- The Washington Times - Thursday, October 24, 2002

The United States has been struggling with a "sluggish" economy over the past two months with weak retail sales, tough times in manufacturing and a lackluster job market, the Federal Reserve reported yesterday.
The Fed, releasing the findings of surveys done by its 12 regional banks, found an economy performing at subpar levels as the country struggles to mount a sustainable rebound from last year's recession.
The Fed's new survey clearly left the door open to further cuts in interest rates when Fed policy-makers next meet Nov. 6, the day after Election Day.
The Fed has left a key interest rate at a 40-year low of 1.75 percent all this year, since an 11th rate cut last December, when the Fed was aggressively lowering borrowing costs in an effort to combat the country's first recession in a decade and the economic shocks from the terrorist attacks.
So far this year, the economy has grown in fits and starts with strong consumer spending for new homes and autos offset by a number of uncertainties, ranging from what a possible war in Iraq will do to oil prices, to what the plunge in stock prices will do to already-weak consumer and business confidence.
Some analysts believe the Fed will cut rates for a 12th time at the November meeting to make sure falling consumer confidence and worries about a war with Iraq don't push the country into another recession, the feared "double dip."
Two Fed policy-makers cast rare dissents at the last meeting Sept. 24, arguing that the majority decision to leave rates unchanged was wrong in light of growing signs of weakness.
However, some analysts remain unconvinced the Fed will move to reduce rates in November. Many believe the central bank will be content to remain on the sideline, saving its cuts in case they are needed should a war with Iraq further destabilize the U.S. economy.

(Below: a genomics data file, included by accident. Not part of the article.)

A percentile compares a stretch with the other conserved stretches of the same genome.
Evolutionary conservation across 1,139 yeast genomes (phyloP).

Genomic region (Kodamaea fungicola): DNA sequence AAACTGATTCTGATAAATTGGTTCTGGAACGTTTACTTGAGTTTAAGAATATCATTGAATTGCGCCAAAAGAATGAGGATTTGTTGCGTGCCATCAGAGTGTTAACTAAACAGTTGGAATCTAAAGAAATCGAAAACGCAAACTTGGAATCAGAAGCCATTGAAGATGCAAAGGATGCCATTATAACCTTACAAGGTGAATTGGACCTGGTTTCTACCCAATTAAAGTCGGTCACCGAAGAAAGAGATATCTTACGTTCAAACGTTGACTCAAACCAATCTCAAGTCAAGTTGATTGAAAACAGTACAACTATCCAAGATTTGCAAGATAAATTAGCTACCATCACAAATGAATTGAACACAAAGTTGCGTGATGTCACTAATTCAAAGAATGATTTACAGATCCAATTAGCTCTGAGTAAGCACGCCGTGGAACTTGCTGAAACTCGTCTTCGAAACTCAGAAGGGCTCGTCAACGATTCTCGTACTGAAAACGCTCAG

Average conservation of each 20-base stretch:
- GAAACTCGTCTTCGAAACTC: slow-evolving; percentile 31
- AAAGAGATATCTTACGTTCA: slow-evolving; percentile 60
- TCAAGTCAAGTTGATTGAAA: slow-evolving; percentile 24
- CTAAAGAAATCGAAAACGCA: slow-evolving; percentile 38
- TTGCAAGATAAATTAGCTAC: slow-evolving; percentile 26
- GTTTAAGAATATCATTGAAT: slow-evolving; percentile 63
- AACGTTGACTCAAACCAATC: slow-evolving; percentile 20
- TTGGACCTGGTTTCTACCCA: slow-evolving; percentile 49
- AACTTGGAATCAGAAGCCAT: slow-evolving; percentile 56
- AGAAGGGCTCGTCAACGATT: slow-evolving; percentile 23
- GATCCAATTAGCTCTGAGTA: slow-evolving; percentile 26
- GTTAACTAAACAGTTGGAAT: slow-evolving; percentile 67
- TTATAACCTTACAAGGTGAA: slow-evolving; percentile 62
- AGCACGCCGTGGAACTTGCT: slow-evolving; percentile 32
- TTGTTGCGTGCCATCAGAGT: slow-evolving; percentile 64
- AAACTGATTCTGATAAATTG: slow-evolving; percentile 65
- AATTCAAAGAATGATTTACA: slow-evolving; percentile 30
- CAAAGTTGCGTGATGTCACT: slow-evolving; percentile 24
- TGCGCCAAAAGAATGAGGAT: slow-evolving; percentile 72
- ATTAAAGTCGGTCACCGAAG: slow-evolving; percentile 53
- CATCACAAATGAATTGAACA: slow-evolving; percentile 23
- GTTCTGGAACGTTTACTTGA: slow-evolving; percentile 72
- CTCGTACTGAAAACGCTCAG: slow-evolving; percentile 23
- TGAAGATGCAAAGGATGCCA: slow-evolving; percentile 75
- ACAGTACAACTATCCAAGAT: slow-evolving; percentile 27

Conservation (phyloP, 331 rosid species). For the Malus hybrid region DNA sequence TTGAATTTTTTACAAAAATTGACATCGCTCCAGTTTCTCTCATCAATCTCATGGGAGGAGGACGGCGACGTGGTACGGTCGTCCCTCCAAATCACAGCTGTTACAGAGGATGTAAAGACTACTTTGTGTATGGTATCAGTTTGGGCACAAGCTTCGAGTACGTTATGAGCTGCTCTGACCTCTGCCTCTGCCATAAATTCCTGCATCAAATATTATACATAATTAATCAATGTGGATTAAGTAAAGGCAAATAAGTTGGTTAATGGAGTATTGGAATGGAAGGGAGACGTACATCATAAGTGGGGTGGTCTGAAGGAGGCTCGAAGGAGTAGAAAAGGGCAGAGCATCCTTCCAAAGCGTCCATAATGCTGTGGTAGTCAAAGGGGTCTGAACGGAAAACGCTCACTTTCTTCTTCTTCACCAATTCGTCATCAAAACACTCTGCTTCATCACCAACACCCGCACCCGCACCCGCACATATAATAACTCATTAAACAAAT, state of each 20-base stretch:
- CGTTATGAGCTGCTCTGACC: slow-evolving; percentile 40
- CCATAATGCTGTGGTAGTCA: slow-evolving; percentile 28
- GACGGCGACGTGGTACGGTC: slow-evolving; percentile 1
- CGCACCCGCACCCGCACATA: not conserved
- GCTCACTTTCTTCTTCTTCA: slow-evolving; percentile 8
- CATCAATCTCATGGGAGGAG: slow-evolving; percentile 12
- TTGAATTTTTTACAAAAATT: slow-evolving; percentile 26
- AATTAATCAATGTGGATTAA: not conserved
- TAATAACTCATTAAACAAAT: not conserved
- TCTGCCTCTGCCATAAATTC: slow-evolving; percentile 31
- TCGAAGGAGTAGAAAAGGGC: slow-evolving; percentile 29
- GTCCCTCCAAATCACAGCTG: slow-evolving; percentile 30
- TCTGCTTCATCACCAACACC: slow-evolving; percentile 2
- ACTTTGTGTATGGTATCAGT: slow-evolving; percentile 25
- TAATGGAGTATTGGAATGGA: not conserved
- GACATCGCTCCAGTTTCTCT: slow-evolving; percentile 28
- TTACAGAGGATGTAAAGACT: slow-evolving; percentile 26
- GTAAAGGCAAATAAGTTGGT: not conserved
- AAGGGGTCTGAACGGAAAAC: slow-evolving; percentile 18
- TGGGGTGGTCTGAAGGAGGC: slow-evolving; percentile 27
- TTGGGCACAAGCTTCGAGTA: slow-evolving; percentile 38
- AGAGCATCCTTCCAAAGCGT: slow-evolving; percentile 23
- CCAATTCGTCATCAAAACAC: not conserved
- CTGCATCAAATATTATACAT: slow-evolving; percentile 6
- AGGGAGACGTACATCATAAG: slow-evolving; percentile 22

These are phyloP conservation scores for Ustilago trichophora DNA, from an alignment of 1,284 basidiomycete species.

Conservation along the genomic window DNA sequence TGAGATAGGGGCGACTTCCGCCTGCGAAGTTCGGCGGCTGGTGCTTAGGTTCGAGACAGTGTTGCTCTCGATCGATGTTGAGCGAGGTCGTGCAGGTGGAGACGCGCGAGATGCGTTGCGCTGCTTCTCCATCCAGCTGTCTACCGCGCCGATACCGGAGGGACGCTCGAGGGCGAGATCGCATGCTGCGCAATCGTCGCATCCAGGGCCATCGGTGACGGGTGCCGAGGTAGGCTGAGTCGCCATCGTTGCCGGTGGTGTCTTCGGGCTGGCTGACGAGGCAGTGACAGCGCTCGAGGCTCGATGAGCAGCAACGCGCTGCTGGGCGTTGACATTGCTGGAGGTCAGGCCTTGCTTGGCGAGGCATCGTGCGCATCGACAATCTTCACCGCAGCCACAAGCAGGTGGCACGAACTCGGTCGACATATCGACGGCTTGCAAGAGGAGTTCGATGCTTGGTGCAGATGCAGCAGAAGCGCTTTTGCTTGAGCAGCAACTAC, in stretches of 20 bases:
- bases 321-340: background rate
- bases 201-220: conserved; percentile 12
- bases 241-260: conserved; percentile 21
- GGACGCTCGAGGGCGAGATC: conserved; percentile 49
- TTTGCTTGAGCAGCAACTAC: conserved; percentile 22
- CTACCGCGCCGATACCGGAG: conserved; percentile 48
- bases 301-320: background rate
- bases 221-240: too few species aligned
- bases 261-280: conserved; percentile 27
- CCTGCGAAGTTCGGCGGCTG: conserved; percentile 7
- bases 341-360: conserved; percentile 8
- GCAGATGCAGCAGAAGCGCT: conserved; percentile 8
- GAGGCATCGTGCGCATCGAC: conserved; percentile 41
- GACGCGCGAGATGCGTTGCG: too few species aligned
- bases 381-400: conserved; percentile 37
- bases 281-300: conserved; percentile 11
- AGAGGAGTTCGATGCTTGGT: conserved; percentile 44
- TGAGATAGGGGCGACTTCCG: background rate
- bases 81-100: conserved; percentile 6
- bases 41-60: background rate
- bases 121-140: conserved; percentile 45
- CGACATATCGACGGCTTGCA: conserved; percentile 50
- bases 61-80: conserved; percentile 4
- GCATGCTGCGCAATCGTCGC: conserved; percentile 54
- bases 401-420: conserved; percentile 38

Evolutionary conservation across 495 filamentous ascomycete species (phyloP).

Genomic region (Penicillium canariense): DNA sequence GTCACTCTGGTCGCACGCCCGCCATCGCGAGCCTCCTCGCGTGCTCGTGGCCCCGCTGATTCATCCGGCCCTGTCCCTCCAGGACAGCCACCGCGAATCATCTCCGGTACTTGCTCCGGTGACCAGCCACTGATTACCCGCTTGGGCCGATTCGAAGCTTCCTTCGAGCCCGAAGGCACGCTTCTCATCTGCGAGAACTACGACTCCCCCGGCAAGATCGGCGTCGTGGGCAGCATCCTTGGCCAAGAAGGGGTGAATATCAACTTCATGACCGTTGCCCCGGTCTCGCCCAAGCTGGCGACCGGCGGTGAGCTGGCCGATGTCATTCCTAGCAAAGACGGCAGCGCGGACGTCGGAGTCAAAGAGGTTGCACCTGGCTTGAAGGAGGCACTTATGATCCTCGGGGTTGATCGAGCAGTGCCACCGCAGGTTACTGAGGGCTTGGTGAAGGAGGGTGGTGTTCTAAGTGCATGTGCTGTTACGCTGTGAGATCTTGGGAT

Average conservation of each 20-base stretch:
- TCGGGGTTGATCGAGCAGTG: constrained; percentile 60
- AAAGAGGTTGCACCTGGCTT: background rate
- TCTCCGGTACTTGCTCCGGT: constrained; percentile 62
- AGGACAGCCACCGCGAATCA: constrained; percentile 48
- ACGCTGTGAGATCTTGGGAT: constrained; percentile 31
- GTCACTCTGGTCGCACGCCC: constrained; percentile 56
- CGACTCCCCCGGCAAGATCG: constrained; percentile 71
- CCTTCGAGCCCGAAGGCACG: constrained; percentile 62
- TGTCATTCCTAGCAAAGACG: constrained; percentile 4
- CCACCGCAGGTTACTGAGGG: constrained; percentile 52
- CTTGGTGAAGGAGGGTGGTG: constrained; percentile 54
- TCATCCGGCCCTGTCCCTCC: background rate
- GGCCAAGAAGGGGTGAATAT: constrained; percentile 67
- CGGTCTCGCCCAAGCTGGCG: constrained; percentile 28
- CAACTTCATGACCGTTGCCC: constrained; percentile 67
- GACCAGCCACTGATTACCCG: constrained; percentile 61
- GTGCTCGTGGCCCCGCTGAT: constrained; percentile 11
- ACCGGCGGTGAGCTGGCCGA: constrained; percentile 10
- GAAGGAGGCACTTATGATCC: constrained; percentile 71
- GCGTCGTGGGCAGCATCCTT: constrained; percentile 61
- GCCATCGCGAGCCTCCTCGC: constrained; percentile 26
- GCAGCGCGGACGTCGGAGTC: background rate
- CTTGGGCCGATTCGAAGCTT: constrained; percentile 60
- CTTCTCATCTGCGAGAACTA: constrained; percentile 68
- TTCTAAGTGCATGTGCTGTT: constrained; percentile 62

In its latest survey, known as the "Beige Book" for the color of its cover, the Fed said, "Most districts reported that economic activity remained sluggish in September and early October."
The survey found that retail sales were weak in many districts, with auto sales cooling off after a surge earlier this year triggered by attractive financing deals that automakers have been able to offer because the Fed has kept interest rates so low.
The Chicago, Dallas, Kansas City and San Francisco districts all reported retail sales had slowed in the past two months.
The Fed survey found manufacturing, which has been the hardest-hit sector of the economy for more than two years, continued to face tough times with districts using terms such as "tough," "stagnant" and "sluggish" to describe manufacturing conditions.
Richmond reported shipments, new orders, factory-operating rates and manufacturing employment all declined during the survey period, while Dallas and Chicago reported weak demand.
Overall, the Fed survey found that the job market remained "lackluster, with only a few reports of increased hiring."
Because of the weak labor markets, wage pressures were found to be subdued and inflation overall was reported as stable, a development that would give the Fed room to cut interest rates further without worrying that it was sowing the seeds for price pressures down the road.

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